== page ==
A simplified continuous slope-area (SCSA) method has been more recently tested by Muste et al. (2016) for sites that feature quasi-uniform flow up to bankfull water levels. Figure 9 provides essentials of the measurement protocol for the simplified method. The SCSA approach is based on continuous measurement of the stream stages at only two locations (rather than three or more as specified by the CSA implementation guidelines). The difference between the stages at the two locations (i.e., the fall) divided by the distance between the sensors provides continuous estimates of the water-free surface slope. A one-time survey of one of the cross-sections (preferably the one located downstream) as well as the measurement of the distance between sensors is conducted at the time of equipment installation. The Manning’s roughness coefficient can be obtained from lookup tables (Yochum et al., 2014). For a gauging station located on a morphologically stable stream reach, the one-time survey of the cross-sectional area is sufficient. Periodic inspections of the measurements site are needed to detect possible changes in the stream configuration. The SCSA does not use an RC per se, but a synthetic stage-discharge rating curve can be readily available as the continuous measurements are acquired.

Measuring Flood DischargeClick to view larger

Figure 9. Schematic diagram of the estimation of discharges using a simplified continuous slope-area method.

Comparison of the SCSA method estimates, along with those provided by a stage-discharge method available at a collocated USGS gauging station, is illustrated in Figure 3b. The overall agreement in the two ratings is relatively good up to the bankfull stage, which is the maximum stage for SCSA method validity. These preliminary results indicate that the less expensive synthetic rating curve obtained from the one-time instrumentation deployment can be used in certain situations as a surrogate for the more expensive stage-discharge or index-velocity methods. The major limitations of the SCSA method are its sensitivity to the accuracy of the Manning’s coefficient selection and the slope measurements. Special caution is required when Manning’s coefficients are selected from generic sources (books, tables, or expert judgment) rather than based on in-situ estimates.

The stage measurements to be used in conjunction with the SCSA method benefit from a wide variety of nonintrusive (radar- or acoustic-based) or intrusive (strain-gauged based) sensors, some of which are relatively inexpensive. Given that the operating cost of the SCSA method compared with that of most of the other discharge monitoring approaches is also lower (as it does not require direct and repeated contact of equipment and personnel with the stream for building the ratings) makes the method attractive. The gain in deploying a dense, less expensive, and ready-to-use network of discharge stations, even if the uncertainty is not at the same level with HQRC- or VQRC-based methods, might be beneficial for some applications such as validation of numerical models simulating flood events over large-scale basins.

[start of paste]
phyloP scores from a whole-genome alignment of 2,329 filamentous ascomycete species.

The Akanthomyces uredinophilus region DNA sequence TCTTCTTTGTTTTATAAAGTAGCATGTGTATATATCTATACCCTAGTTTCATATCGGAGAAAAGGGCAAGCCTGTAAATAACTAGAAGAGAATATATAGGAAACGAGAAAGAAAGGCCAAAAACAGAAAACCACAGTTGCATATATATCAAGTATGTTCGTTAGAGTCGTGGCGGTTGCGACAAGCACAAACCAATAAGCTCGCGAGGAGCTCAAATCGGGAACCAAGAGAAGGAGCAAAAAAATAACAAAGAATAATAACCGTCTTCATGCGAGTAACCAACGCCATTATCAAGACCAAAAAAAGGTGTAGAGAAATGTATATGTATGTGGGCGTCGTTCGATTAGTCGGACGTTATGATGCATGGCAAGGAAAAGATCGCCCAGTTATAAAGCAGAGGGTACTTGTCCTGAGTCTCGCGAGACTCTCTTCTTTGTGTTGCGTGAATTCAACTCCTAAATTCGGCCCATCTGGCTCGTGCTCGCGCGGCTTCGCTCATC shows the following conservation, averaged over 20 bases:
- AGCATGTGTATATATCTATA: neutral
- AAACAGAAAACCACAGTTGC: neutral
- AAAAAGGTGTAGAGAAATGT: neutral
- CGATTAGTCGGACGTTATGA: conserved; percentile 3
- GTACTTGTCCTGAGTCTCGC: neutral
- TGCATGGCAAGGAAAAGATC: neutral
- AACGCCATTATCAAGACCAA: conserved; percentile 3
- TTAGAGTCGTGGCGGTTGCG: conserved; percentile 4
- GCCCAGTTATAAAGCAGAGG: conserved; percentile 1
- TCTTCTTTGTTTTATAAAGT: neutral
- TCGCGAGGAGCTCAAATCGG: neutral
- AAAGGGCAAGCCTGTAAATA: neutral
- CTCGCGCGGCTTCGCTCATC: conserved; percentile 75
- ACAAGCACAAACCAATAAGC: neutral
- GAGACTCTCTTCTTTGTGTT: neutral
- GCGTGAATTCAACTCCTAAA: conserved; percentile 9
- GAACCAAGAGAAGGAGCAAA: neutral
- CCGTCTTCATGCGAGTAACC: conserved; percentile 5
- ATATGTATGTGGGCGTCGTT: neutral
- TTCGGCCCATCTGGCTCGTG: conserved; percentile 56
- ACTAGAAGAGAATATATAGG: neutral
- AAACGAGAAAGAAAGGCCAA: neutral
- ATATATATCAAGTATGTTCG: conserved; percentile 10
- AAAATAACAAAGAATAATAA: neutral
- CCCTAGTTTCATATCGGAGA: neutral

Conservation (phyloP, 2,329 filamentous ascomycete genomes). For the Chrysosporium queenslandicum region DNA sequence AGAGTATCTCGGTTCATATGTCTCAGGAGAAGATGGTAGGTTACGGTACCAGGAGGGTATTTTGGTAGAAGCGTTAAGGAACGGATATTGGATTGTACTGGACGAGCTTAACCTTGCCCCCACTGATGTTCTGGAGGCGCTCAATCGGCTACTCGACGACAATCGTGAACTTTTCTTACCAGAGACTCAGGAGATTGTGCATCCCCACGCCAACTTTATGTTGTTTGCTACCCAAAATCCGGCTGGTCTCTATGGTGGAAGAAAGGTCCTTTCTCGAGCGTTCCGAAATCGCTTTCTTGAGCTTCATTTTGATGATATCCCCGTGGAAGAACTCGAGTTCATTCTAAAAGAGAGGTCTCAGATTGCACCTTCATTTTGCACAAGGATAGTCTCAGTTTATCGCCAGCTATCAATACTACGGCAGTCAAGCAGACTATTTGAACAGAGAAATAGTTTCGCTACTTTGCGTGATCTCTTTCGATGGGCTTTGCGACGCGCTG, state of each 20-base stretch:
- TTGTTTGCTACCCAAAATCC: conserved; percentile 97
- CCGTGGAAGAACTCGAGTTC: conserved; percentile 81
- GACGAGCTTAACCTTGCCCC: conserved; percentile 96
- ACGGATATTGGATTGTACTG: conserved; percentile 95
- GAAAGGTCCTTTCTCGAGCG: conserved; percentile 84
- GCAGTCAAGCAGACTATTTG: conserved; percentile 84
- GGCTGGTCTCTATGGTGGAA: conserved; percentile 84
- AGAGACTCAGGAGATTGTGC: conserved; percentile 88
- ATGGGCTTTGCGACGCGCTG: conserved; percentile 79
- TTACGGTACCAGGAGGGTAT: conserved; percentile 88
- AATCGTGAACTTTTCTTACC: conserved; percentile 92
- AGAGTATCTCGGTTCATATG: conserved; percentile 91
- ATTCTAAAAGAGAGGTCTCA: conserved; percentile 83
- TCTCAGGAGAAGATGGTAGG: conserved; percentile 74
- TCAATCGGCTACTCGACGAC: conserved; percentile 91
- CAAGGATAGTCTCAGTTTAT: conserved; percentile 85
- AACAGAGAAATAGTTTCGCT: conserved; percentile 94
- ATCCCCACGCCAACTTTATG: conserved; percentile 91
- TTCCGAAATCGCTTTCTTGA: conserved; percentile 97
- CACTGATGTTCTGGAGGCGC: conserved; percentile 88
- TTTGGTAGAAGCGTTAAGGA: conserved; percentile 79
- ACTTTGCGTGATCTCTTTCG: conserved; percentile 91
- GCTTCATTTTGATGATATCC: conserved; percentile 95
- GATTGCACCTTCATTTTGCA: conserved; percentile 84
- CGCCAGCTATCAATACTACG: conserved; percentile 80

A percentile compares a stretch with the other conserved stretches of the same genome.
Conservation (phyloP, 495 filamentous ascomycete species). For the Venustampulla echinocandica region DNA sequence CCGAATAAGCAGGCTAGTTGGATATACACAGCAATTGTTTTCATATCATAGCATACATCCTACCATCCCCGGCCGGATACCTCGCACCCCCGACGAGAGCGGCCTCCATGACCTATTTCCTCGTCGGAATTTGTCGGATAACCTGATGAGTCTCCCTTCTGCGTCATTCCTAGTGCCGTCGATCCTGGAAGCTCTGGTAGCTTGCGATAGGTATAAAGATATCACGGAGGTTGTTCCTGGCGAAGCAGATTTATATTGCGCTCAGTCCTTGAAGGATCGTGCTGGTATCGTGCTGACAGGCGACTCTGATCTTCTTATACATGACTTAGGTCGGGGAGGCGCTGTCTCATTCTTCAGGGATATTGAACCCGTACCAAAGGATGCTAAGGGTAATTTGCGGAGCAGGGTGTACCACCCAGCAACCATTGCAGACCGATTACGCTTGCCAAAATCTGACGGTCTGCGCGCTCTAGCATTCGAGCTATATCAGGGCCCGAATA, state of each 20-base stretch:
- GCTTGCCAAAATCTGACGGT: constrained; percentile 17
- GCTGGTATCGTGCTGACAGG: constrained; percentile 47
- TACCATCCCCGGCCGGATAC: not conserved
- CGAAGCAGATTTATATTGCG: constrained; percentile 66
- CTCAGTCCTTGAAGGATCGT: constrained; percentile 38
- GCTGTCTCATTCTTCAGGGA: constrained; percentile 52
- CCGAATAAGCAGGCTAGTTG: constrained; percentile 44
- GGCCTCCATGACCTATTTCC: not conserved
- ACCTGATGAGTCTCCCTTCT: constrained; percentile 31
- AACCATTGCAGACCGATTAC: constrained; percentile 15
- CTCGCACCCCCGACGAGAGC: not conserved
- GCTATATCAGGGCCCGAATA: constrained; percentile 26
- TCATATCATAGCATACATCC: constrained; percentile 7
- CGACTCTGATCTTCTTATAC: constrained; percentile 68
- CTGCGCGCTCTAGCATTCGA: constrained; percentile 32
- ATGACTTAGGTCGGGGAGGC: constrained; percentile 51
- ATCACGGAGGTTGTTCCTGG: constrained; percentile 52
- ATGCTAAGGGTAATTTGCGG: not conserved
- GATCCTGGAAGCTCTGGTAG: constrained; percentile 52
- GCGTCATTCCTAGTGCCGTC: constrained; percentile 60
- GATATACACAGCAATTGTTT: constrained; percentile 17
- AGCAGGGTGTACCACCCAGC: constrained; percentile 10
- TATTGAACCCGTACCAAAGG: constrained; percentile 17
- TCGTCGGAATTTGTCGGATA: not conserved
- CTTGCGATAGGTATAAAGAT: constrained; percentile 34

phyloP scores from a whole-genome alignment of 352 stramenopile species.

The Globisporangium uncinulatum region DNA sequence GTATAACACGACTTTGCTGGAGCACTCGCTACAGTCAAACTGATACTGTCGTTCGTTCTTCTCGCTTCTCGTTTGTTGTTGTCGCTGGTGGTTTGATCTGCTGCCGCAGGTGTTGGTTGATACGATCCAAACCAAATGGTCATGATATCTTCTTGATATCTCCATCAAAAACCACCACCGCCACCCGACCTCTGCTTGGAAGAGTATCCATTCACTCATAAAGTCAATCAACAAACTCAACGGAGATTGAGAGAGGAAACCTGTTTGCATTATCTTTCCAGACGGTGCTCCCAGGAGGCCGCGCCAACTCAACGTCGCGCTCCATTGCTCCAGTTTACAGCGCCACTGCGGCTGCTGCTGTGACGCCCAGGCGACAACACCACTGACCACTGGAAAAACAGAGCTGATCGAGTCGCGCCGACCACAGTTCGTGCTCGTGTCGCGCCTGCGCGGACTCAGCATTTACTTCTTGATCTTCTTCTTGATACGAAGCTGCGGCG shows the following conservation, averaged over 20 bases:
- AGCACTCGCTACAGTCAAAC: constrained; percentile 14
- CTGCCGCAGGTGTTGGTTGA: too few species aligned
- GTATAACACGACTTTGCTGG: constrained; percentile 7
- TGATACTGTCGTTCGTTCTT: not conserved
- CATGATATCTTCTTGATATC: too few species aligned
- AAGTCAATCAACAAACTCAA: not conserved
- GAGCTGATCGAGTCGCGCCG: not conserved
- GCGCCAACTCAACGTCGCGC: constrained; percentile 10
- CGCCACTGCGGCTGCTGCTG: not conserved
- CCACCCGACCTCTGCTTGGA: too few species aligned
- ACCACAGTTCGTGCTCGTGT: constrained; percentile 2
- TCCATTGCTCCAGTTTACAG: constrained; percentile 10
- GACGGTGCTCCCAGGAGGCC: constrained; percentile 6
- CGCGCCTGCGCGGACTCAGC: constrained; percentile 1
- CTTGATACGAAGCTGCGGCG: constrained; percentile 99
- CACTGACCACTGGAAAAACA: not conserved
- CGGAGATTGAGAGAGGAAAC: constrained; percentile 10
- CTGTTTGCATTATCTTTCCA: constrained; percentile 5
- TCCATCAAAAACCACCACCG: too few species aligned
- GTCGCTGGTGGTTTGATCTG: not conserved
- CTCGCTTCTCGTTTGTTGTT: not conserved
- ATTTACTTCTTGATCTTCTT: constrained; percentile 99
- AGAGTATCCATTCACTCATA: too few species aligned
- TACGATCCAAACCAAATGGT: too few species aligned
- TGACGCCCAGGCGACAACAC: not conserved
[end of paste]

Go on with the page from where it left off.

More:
Direct Measurements Coupled with Numerical Models

Numerical flow models used in conjunction with velocity-based approaches have the potential to improve the relationships between local velocities (acquired in a point, along a line, or over a surface as described in Index-Velocity Method) and the cross-sectional velocity in complex flows. For example, Nihei and Kimizu (2008) developed an approach, which they refer to as the dynamic interpolation and extrapolation (DIEX) method, based on a simplified streamwise momentum equation. They start from an equation representing steady, uniform flow and solve for a velocity profile across the channel, using as baseline the data acquired with an ADCP. The ADCP measurements are needed to optimize a coefficient added in the momentum equation, which accounts for flow unsteadiness and nonuniformity at the gauging site. Furthermore, by assuming a logarithmic vertical velocity profile and a simple model that accounts for turbulence, they demonstrated that the results can be further improved. Iwamoto and Nihei (2009) extended the original DIEX method for compound channels subjected to flooding.